return original;
    }

    public String getReversed(){
        return reversed;
    }   
}

The only difference in the StringReverser class is the package declaration at the very top. If your class is in a package, the package declaration needs to be the first line in your class.

And this is the updated Main class:

package control.commandLine;

public class Main{
    public static void main(String[] args){
        util.StringReverser srOne = new util.StringReverser("This is text to be reversed.");
        util.StringReverser srTwo = new util.StringReverser("abcdefghijklmnopqrstuvwxyz");

        System.out.println(srOne.getOriginal());
        System.out.println(srOne.getReversed());
        System.out.println(srTwo.getOriginal());
        System.out.println(srTwo.getReversed());
    }
}

Take a look at the package declaration at the top. Notice that the package directories are separated by periods instead of slashes.

The second thing to notice is that we now have to use StringReverser's package whenever we use the class name. Since StringReverser is in a different package than our Main class, we have to tell it exactly where to look.

Import Statements

It can be pretty cumbersome to always explicitly use the package for every class we refer to. To make our lives a little easier, we can use import statements to tell Java what packages the classes we want to use are located. We can rewrite out Main class to use an import statement:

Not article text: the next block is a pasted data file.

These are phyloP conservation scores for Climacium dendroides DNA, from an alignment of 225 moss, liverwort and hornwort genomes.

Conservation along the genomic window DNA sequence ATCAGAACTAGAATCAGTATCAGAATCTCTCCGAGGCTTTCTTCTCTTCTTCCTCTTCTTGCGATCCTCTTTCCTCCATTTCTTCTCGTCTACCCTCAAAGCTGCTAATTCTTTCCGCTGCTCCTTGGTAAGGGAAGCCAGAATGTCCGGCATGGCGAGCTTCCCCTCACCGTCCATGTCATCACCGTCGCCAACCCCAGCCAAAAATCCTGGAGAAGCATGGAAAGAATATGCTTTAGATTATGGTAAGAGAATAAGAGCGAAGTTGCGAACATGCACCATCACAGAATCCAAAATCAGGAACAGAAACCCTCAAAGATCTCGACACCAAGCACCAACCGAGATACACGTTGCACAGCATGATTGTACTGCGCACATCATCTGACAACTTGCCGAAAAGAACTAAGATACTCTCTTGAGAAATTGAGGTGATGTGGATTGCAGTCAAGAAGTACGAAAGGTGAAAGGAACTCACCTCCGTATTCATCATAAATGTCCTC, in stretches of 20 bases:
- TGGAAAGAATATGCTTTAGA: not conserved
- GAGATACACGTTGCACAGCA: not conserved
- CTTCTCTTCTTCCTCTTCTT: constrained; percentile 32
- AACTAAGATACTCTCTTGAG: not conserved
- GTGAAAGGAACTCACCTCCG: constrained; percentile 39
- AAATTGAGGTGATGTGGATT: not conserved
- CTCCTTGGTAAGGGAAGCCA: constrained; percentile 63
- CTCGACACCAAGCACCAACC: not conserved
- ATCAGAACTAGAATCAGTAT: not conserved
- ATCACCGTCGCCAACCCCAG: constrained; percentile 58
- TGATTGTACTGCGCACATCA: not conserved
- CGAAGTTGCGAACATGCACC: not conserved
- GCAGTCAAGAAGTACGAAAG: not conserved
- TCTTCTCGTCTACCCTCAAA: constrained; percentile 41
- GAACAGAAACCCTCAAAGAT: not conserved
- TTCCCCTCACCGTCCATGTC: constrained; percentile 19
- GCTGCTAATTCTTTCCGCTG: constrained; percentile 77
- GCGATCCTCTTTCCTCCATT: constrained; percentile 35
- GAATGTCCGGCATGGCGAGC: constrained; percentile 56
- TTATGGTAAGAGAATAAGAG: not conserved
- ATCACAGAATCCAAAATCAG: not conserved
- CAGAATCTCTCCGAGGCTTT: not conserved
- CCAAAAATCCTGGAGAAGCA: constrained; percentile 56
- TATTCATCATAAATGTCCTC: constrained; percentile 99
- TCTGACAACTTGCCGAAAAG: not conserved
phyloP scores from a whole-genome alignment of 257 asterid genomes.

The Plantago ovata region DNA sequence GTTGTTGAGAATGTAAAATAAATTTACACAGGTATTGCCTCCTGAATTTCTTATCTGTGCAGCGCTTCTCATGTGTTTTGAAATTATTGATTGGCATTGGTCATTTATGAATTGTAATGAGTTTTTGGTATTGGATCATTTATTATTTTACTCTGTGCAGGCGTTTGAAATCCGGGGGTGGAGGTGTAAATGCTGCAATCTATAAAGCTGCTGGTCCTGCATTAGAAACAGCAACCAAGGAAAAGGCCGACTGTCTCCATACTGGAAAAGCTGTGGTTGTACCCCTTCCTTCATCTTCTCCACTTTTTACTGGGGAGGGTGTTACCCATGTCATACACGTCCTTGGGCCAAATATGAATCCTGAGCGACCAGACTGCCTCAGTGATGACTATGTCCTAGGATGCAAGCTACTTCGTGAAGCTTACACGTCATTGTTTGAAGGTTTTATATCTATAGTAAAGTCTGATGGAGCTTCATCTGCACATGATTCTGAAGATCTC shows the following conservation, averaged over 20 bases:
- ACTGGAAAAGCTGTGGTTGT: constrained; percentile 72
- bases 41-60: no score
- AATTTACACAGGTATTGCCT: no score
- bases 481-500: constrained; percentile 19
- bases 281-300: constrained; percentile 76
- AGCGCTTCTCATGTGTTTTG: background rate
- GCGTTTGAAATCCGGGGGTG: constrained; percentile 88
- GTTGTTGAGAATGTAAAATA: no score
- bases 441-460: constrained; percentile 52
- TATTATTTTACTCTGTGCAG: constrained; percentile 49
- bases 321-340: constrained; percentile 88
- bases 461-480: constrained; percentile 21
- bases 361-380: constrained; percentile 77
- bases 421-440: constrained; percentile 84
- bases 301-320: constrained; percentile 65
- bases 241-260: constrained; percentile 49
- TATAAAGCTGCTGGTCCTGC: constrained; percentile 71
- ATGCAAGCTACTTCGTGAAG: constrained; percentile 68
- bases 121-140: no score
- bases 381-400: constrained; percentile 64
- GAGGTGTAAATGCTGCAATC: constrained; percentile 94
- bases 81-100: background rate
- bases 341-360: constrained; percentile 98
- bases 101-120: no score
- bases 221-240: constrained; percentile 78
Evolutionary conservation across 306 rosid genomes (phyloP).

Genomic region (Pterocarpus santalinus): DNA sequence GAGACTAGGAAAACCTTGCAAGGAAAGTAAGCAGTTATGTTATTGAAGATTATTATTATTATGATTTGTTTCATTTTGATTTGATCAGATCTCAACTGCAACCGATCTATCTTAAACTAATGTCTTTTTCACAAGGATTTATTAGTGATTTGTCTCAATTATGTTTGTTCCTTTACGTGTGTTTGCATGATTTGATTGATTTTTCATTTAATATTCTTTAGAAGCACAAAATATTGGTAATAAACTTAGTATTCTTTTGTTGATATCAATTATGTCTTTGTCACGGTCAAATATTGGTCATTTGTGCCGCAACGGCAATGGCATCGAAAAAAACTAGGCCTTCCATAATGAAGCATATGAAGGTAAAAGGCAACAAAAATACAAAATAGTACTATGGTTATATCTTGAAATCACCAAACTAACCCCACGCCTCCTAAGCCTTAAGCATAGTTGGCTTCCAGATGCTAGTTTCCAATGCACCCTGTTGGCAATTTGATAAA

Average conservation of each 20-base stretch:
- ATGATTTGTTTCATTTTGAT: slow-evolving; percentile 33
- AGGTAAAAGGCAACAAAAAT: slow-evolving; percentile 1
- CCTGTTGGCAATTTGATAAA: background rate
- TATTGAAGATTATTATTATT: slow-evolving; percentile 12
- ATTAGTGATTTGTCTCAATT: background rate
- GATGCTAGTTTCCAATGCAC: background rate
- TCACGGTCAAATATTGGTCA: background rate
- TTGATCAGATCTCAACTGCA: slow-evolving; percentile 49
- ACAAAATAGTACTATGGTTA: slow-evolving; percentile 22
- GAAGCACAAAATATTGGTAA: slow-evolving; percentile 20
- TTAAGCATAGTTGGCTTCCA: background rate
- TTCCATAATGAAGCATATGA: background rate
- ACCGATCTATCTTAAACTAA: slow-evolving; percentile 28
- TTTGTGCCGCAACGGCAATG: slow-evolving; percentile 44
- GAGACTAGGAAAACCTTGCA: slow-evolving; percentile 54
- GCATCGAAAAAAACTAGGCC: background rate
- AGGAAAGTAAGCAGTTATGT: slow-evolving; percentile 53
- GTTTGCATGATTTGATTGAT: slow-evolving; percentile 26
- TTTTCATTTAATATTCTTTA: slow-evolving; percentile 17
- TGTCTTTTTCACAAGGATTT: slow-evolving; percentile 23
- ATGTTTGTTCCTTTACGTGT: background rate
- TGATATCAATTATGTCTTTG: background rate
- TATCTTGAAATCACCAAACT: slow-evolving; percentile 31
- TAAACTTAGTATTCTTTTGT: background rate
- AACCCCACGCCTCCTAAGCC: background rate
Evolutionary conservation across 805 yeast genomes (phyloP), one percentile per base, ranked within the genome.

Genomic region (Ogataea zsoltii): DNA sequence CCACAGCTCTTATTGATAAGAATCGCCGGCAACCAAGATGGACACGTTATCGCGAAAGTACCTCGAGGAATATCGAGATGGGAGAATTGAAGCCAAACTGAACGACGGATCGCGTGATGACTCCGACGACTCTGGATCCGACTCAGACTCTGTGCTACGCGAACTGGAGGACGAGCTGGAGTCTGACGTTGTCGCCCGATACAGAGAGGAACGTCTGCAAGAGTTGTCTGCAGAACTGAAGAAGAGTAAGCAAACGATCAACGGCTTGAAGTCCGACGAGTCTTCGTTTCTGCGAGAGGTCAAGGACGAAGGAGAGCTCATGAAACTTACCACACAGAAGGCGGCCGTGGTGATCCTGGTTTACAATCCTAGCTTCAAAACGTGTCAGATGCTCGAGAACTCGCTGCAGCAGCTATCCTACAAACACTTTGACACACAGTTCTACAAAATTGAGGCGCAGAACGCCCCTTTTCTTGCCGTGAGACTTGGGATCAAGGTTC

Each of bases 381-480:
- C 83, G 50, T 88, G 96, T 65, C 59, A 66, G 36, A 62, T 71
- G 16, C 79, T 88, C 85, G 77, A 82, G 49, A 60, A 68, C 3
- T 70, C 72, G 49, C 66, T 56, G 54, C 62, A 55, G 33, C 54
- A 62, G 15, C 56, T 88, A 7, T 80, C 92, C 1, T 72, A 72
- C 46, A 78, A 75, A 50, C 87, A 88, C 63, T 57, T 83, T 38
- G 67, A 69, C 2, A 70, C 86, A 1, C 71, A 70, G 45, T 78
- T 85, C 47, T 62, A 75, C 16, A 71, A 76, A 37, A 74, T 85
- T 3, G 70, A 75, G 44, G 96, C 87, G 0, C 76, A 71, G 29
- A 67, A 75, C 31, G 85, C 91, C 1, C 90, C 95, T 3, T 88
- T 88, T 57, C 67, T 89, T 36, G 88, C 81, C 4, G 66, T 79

package control.commandLine;

import util.StringReverser;

public class Main{
    public static void main(String[] args){
        StringReverser srOne = new StringReverser("This is text to be reversed.");
        StringReverser srTwo = new StringReverser("abcdefghijklmnopqrstuvwxyz");

        System.out.println(srOne.getOriginal());
        System.out.println(srOne.getReversed());
        System.out.println(srTwo.getOriginal());
        System.out.println(srTwo.getReversed());
    }
}

Notice the import statement just after the package declaration. This import statement tells Java "whenever I refer to StringReverser, this is the package I want you to go to for it." Now when we use the StringReverser class in the code, we don't have to use the package with it.

Keep in mind that an import statement doesn't actually add anything to your class. It's just a way to avoid using the full package every time you use a class in your code.

You can have as many import statements as you want.

Compiling

To compile the above program, you should direct your command line to the top- level directory (ExampleProject), then type "javac control/commandLine/Main.java" without the quotes.

Exercises

  • What happens if you have two classes with the same name that are in two different packages? If you import both, which class is used?

Next: More info on Strings